Justice in basic water distribution
AuthorEngeset, Magnus Rikheim
Justice in water distribution.- the challenge for social justice in South Africa This thesis looks at social justice as presented by John Rawls in Justice as fairness from 1971 and David Miller in Principles of Social Justice from 1999. My main example for the thesis is South Africa and how water is distributed there. I present three different levels of society and how these interact when it comes to social justice: the international level, the national level (South Africa) and the local level (Cape Town). These three levels are chosen to display how laws and policies from one level are dependent on what happen at other levels. I look especially at how international legislation and polices have impact on national legislation and polices, and how it is necessary for especially developing countries to give away some control over own policies to international institutions and developing agencies. The topic for the thesis is justice in basic water distribution so much focus is on legislation and policies that concern provision of basic water in Cape Town, South Africa and in the UN system. The South African Free Basic Water Policy with raising block tariffs is questioned, and so are the international cost-recovery policies. I also present extracts from the debate between those that believe that water is mainly a human right and those that believe that water is mainly a commodity. In South Africa I am concerned with how South Africa has developed since 1994 and the social conditions in the country. It is especially development in health, poverty, employment and people’s financial situation that is of my concern. In this context I try to see if there is social justice in South Africa as described by Miller and Rawls.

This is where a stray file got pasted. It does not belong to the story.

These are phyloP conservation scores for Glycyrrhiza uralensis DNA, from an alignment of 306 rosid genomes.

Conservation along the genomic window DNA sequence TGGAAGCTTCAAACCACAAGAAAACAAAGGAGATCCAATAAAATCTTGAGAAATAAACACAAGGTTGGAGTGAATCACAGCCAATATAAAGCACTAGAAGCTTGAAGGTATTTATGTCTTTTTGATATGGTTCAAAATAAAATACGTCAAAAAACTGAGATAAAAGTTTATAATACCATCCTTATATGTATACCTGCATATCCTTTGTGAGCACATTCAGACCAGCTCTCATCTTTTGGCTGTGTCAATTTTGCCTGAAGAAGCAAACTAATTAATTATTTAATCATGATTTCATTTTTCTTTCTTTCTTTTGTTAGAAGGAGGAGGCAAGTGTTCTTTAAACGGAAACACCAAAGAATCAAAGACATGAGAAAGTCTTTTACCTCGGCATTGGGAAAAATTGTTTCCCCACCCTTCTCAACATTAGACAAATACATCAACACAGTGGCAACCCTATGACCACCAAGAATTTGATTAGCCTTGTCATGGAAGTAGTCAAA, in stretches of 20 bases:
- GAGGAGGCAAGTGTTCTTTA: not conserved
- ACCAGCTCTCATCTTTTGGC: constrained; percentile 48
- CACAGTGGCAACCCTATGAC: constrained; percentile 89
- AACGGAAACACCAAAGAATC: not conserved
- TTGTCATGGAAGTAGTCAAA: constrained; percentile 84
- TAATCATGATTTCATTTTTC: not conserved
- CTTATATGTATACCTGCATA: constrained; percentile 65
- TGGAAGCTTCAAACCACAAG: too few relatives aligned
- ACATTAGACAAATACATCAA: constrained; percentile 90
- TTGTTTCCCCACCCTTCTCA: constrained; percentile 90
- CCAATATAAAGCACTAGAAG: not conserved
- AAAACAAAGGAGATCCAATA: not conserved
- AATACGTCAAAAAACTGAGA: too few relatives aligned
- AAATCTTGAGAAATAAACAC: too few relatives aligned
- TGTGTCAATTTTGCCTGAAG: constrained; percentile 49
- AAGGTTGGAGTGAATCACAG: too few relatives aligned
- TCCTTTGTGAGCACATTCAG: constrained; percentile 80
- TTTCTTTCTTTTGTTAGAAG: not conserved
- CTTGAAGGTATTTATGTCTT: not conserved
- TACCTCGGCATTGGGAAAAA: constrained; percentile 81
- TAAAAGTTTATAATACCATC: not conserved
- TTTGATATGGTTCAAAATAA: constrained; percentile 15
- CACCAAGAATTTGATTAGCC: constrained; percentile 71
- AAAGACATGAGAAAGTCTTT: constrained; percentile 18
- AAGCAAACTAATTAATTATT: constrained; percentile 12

PublisherUniversitetet i Tromsø
University of Tromsø
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